Four months into 2023 and we’ve been a little light on basic monster movies. Following up on last month’s Irish folk horror Unwelcome, writer and director Scott Walker teams up with effects house Weta Workshop to deliver The Tank. With New Zealand doubling as the Oregon coast, Walker delivers what sounds like an ode to the monster movies of the 1980s and beyond. To date, however, critics have been lukewarm on the results.
Struggling to make ends meet, Ben and Jules’ luck seemingly turns for the better out of the blue. A lawyer shows up with a property deed from Ben’s deceased mother – he’s inherited a remote property along the Oregon coast he never knew his mother owned. When they arrive at the abandoned house, family secrets – including what really happened to Ben’s father and sister years ago – slowly unravel. But the biggest family secret has been hidden away in the water tank. And Ben has mistakenly set it loose to terrorize the coast for the first time in decades.
The Tank Lacks Urgency, Feels Too Similar to Better Movies
Like a familiar comfort food, writer and director Scott Walker sticks closely to the monster movie formula. The Tank first dutifully introduces us to its family-in-peril while progressively dropping hints about family secrets. You don’t have to have seen many horror movies to know that the underground water tank likely has something bad hidden away. Things then methodically build toward a big monster reveal. Of course, there’s nothing wrong with a simple and stripped down story. However, The Tank doesn’t always feel like a slow burn as much as it drags its feet. That is, Walker leaves things in a holding pattern for far too long. It doesn’t help that it rarely ever feels like our family is in any genuine danger – their survival never feels in doubt.
Where The Tank runs into bigger problems is its struggles to carve out its own identity. No, Walker’s adoption of the classic monster movie template isn’t the issue. If it ain’t broke, don’t fix it. Moreover, there’s nothing wrong with a movie wearing its influences on its sleeve. Rather The Tank often feels like it’s parroting better movies, particularly in the third act. To a lesser extent, the underground setting implicitly recalls Neil Marshall’s The Descent. However, the parallels between The Tank and scenes from Aliens is hard to miss. And the overlap leads to inevitable comparisons that only hurt this monster movie.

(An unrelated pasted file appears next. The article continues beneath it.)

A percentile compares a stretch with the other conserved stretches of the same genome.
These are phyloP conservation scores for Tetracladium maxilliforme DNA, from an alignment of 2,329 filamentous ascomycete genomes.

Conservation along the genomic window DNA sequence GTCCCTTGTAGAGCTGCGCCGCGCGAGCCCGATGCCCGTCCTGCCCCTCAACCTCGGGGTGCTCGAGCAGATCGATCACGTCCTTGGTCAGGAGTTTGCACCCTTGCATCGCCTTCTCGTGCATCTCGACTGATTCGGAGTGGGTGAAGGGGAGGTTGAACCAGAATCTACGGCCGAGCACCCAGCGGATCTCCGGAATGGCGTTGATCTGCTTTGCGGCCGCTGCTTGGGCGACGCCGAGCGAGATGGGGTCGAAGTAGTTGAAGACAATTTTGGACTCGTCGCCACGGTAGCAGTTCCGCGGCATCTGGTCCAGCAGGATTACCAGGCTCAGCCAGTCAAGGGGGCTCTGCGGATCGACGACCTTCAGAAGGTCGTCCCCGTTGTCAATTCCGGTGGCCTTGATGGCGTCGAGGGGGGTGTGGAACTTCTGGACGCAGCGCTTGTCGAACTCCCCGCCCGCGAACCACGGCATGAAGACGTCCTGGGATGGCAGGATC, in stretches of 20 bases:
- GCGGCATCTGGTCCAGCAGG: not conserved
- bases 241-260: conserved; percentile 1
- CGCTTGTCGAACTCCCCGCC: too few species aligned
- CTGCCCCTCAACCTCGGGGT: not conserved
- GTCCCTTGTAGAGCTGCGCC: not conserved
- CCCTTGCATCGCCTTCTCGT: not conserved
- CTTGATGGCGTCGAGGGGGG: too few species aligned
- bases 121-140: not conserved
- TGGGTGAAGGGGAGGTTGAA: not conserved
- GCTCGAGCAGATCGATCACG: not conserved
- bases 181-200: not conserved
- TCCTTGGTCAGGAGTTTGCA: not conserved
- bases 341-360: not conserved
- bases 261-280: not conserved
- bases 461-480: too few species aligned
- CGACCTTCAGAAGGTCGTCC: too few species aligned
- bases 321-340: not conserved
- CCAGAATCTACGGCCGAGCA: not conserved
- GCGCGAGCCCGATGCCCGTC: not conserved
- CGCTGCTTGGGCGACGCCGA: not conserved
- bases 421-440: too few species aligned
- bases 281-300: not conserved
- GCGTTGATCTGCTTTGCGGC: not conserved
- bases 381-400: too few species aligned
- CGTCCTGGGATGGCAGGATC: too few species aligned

The Tank Features First-Rate Creature Effects and Production Values
Most of The Tank revolves around its family-in-peril – this is definitely not a ‘body count’ movie. Both Luciane Buchanan (The Night Agent) and Matt Whelan (Narcos) are likable in their respective roles. In addition, Buchanan and Whelan share enough chemistry together to be believable as a married couple. Nevertheless, Walker’s screenplay doesn’t flesh out his main characters much beyond general expository facts. We know they’re financially struggling and that Ben’s family had secrets. Not much else in the way of depth ever emerges. And the couple’s daughter isn’t much more than a prop present to elicit some final act tension.
…The Tank’s strongest feature is the creature effects courtesy of Richard Taylor and Weta Workshop.
Not surprisingly, The Tank’s strongest feature is the creature effects courtesy of Richard Taylor and Weta Workshop. In fact, everything about the production values here is top notch. To his credit, Walker executes the creature reveal quite well taking his time giving us just enough to raise our curiosity. And the monsters are certainly impressive even if The Tank doesn’t indulge much in R-rated gore. Aside from its slimy monsters, the cinematography is impressive with a handful of gorgeous shots of New Zealand filling in for the Oregon coast. In spite of its shortcoming, there’s clearly a lot of talent in front of and behind the camera.
The Tank Never Feels Like Its Firing on All Cylinders
If you’re looking for a straightforward monster movie that evokes 80s genre sensibilities, The Tank should be mostly satisfying. As expected, any decent monster movie needs a convincing monster. Not surprisingly, Robert Taylor special effects consistently impress as Walker reveals more of the creatures. In fact, The Tank boasts impressive production values – looks good from start to finish. But Walker’s pacing lacks urgency with too little happening for chunks of time. Yet it’s the inability of Walker to distinguish his monster movie from other classic movies that keeps The Tank from firing on all cylinders. What’s here is good; it could have been much better.